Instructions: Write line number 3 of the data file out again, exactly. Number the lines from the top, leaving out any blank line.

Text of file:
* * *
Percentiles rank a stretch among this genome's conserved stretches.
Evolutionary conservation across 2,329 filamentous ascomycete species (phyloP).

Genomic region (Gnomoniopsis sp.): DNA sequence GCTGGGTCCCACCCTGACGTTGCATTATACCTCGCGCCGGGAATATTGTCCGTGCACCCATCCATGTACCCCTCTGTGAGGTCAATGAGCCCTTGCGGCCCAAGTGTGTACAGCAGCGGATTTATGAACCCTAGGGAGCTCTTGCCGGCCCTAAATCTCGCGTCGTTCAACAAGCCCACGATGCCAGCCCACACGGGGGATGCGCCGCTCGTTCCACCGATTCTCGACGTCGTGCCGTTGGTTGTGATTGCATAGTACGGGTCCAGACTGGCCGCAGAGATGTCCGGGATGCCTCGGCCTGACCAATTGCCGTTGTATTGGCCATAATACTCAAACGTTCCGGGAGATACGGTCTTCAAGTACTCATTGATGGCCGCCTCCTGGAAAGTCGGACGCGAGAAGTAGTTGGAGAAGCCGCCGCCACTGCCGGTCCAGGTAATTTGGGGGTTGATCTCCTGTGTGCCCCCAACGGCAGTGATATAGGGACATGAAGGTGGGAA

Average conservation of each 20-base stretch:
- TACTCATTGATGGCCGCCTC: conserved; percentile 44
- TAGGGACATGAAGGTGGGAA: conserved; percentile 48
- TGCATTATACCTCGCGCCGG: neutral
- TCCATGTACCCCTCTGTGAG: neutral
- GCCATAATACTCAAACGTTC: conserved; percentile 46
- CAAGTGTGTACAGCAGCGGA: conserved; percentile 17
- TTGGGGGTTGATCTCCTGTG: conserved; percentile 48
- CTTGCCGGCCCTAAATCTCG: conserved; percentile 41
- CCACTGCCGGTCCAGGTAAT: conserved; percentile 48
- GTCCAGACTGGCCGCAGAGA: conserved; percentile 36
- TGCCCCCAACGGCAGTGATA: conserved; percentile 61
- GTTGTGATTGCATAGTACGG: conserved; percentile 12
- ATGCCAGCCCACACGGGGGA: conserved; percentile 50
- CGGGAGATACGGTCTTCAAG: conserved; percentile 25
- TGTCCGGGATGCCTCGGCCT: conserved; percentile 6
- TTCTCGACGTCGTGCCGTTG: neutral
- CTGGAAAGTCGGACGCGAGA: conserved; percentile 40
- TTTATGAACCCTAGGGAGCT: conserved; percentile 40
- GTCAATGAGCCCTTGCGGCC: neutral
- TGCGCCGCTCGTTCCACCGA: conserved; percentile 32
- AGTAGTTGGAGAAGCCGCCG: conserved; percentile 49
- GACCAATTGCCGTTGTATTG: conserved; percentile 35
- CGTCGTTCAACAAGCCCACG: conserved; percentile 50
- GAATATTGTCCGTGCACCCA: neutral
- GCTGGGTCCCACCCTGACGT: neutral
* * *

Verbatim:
Genomic region (Gnomoniopsis sp.): DNA sequence GCTGGGTCCCACCCTGACGTTGCATTATACCTCGCGCCGGGAATATTGTCCGTGCACCCATCCATGTACCCCTCTGTGAGGTCAATGAGCCCTTGCGGCCCAAGTGTGTACAGCAGCGGATTTATGAACCCTAGGGAGCTCTTGCCGGCCCTAAATCTCGCGTCGTTCAACAAGCCCACGATGCCAGCCCACACGGGGGATGCGCCGCTCGTTCCACCGATTCTCGACGTCGTGCCGTTGGTTGTGATTGCATAGTACGGGTCCAGACTGGCCGCAGAGATGTCCGGGATGCCTCGGCCTGACCAATTGCCGTTGTATTGGCCATAATACTCAAACGTTCCGGGAGATACGGTCTTCAAGTACTCATTGATGGCCGCCTCCTGGAAAGTCGGACGCGAGAAGTAGTTGGAGAAGCCGCCGCCACTGCCGGTCCAGGTAATTTGGGGGTTGATCTCCTGTGTGCCCCCAACGGCAGTGATATAGGGACATGAAGGTGGGAA